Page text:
What we eat, how we shop for food, and the amount of food that goes to waste all have a climate impact.
Do you know that in New Zealand alone, each family throws away three shopping trolleys worth of food each year, imagine the amount of waste if we include all countries in the world? The worse thing about food waste is that it releases the heat-trapping gas called methane as it decomposes. Emissions from food waste alone are equivalent to 150 thousand car emission on the road (Jones, 2019).
Food waste accounts for 10% of the greenhouse gas emissions and the United Nations estimates that that 1.3 billion tons of food a year or one-third of the world production goes to waste before it even gets to the table. The sad thing is amidst these food waste, 10.5% of the world population is experiencing hunger and malnutrition, while 26 per cent are obese. Emissions from food waste are contributing to global warming through its greenhouse gas emissions between 2010 to 2016 (A new diet, 2020).
Interestingly, food waste in richer countries like the United States, Europe, China, Japan, and Australia is because of excess or out from their refrigerator. While in poor countries, food waste is due to poor technologies as and infrastructure that fails to gather and store food efficiently, in short even before the food reached to the consumers (A new diet, 2020).
Imagine how much carbon emissions can be reduced by reducing food waste alone.
Reducing our food waste
There are so many materials available online to help us reduce our food waste, from shopping to preparation, to cooking it.
One example is the Easy Choice Family Kai featured in the NZ stuff article. It provides a weekly shopping list, exciting recipes, and tips on how to cook with almost zero waste.
In her article “Cooking differently,” Jones listed some practical ways to avoid food waste:
Eat stalks and skins
For example, when cooking potato cook with the skin. Use the whole cauliflower or broccoli instead of throwing away the stems.
Do it yourself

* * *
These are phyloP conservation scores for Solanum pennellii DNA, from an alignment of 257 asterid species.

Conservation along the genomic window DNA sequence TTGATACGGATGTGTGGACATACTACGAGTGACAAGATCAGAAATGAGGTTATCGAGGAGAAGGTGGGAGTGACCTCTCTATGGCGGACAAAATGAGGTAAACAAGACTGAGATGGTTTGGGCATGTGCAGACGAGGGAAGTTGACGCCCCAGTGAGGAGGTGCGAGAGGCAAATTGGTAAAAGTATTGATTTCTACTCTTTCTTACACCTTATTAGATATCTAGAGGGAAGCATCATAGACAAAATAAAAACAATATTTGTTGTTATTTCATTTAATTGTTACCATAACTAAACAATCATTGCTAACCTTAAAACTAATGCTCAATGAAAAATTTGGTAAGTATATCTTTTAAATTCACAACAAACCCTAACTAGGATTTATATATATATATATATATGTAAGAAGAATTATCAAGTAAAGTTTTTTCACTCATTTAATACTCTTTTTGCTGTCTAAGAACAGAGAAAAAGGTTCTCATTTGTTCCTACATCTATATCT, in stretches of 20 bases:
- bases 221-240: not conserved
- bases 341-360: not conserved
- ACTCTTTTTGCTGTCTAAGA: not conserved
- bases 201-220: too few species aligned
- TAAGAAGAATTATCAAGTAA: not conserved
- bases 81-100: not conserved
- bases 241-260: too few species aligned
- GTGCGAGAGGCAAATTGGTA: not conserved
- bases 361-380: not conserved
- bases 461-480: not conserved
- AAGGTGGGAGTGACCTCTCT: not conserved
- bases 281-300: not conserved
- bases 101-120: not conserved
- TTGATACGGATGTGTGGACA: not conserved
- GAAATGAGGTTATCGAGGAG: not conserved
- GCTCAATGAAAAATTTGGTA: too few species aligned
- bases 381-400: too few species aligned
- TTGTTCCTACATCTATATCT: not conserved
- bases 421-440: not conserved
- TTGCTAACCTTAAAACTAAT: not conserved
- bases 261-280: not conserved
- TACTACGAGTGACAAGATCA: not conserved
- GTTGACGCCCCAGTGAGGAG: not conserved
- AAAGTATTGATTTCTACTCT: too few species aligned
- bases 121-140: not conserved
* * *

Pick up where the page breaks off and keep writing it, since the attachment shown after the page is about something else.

Plan your meals, cook it yourself, and eat seasonally and locally to ensure that the product is in its best quality and does not have a long mileage to reach your plate.
Storing food correctly can also help them last longer thus avoiding waste
For example, storing bread, fruits, and vegetable in the fridge, and keeping berries in airtight containers can extend their shelf life.
Another practical tip to avoid wastage is to manage your pantry and knowing the expiration or best-by dates
Using your stock before they expire or using what you have to make a meal will help keep a fresh supply in your pantry or fridge and help avoid waste.
The choice of food we eat have climate impacts
Aside from reducing food waste, the choice of the food we eat also have climate impacts. The article “New Diet,” points out what food contributes most and least to climate change.
Top of the list of food that contributes most to climate change is beef.
Because raising cattle uses a lot of lands, burps up methane – a potent heat-trapping gas, and thus is more harmful to the climate.
Second, is butter.
Citing a Finnish study, the article says that butter is the ‘most polluting livestock produce.’ (A new diet, 2020).
You may ask how in the world is butter so polluting? It’s only made from milk, right? Right.
In the article “To Shrink your Carbon Footprint,” Jenny Shalant wrote, “to get a pound of butter, you need 21 pounds of milk”. A 1 to 21 ratio of milk to butter (Shalant, 2017).
And let’s not forget, milk comes from cows. To raise cattle where butter is from, it needs heaps of land, emits lots of methane, and needs to be fed enormous amounts of grass or grains, which needs a lot of fertilisers and pesticides. And of course, fertilisers and pesticides emit CO2 as well.
The third on the list is avocado.
Avocado that is imported that is. And because it is imported, it eats up a lot of mileage before it gets to your dining table, generating huge amounts of CO2.
So, what about food that is climate-friendly
Top on the list is the apple. According to the article, it causes the least emissions. Second, pulses like beans, lentils, peas. And third, mussel and oysters. Because these shellfish filter water they benefit the climate and remove carbon from the environment (A new diet, 2020).
As consumers, we can reduce our carbon footprint by making the right choices of food that we eat. Choosing food that produces the least carbon emissions, growing more sustainable and hardy crops, applying crop rotations, cover and low-maintenance crops, and alternating pasture and crops would benefit the environment.
Another option would be to choose a plant-based diet, or animal products with lower carbon emissions (A new diet, 2020).
Or better yet raising your own herd or poultry for food is the best option.
Ordering our food from the restaurant also have climate impacts. We love a treat once in a while, for some people it could be a regular thing dining out. When choosing what food order consider the following: How long is on the food chain? How much amount of energy is used to produce the food or product? and, is it organic, locally grown, or imported overseas (Food and Climate, 2019).
The lower the food is in the food chain, the less processed, and choosing in season and organically grown food is always better for the environment and for our health.
Opting for climate-friendly food consumption practices is one of the many climate adaptation solutions that we can do as individuals and as a family.